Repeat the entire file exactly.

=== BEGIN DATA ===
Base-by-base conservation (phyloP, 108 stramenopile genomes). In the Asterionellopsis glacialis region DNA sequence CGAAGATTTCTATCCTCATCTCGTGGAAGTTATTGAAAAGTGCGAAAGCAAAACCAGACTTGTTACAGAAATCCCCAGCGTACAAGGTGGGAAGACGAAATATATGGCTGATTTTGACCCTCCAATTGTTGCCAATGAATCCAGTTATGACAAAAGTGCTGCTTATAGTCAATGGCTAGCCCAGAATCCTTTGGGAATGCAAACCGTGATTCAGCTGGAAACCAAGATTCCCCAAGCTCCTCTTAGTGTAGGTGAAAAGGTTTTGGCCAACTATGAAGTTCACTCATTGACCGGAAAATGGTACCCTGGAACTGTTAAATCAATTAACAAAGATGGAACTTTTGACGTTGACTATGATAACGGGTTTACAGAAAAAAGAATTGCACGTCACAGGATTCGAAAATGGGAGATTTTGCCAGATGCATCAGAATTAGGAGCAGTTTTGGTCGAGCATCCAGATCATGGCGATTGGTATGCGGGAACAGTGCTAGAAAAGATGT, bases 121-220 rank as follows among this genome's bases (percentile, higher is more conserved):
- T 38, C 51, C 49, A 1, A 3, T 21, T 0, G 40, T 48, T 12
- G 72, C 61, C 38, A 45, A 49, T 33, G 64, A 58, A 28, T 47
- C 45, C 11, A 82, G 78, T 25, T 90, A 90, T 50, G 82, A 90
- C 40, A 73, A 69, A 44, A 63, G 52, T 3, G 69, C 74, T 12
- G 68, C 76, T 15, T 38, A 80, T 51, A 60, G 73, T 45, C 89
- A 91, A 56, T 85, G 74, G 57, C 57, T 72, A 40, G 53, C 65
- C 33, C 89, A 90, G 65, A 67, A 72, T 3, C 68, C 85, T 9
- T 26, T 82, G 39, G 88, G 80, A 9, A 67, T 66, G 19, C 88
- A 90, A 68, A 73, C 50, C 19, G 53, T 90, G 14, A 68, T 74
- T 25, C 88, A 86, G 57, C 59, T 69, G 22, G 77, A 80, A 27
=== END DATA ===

Base-by-base conservation (phyloP, 108 stramenopile genomes). In the Asterionellopsis glacialis region DNA sequence CGAAGATTTCTATCCTCATCTCGTGGAAGTTATTGAAAAGTGCGAAAGCAAAACCAGACTTGTTACAGAAATCCCCAGCGTACAAGGTGGGAAGACGAAATATATGGCTGATTTTGACCCTCCAATTGTTGCCAATGAATCCAGTTATGACAAAAGTGCTGCTTATAGTCAATGGCTAGCCCAGAATCCTTTGGGAATGCAAACCGTGATTCAGCTGGAAACCAAGATTCCCCAAGCTCCTCTTAGTGTAGGTGAAAAGGTTTTGGCCAACTATGAAGTTCACTCATTGACCGGAAAATGGTACCCTGGAACTGTTAAATCAATTAACAAAGATGGAACTTTTGACGTTGACTATGATAACGGGTTTACAGAAAAAAGAATTGCACGTCACAGGATTCGAAAATGGGAGATTTTGCCAGATGCATCAGAATTAGGAGCAGTTTTGGTCGAGCATCCAGATCATGGCGATTGGTATGCGGGAACAGTGCTAGAAAAGATGT, bases 121-220 rank as follows among this genome's bases (percentile, higher is more conserved):
- T 38, C 51, C 49, A 1, A 3, T 21, T 0, G 40, T 48, T 12
- G 72, C 61, C 38, A 45, A 49, T 33, G 64, A 58, A 28, T 47
- C 45, C 11, A 82, G 78, T 25, T 90, A 90, T 50, G 82, A 90
- C 40, A 73, A 69, A 44, A 63, G 52, T 3, G 69, C 74, T 12
- G 68, C 76, T 15, T 38, A 80, T 51, A 60, G 73, T 45, C 89
- A 91, A 56, T 85, G 74, G 57, C 57, T 72, A 40, G 53, C 65
- C 33, C 89, A 90, G 65, A 67, A 72, T 3, C 68, C 85, T 9
- T 26, T 82, G 39, G 88, G 80, A 9, A 67, T 66, G 19, C 88
- A 90, A 68, A 73, C 50, C 19, G 53, T 90, G 14, A 68, T 74
- T 25, C 88, A 86, G 57, C 59, T 69, G 22, G 77, A 80, A 27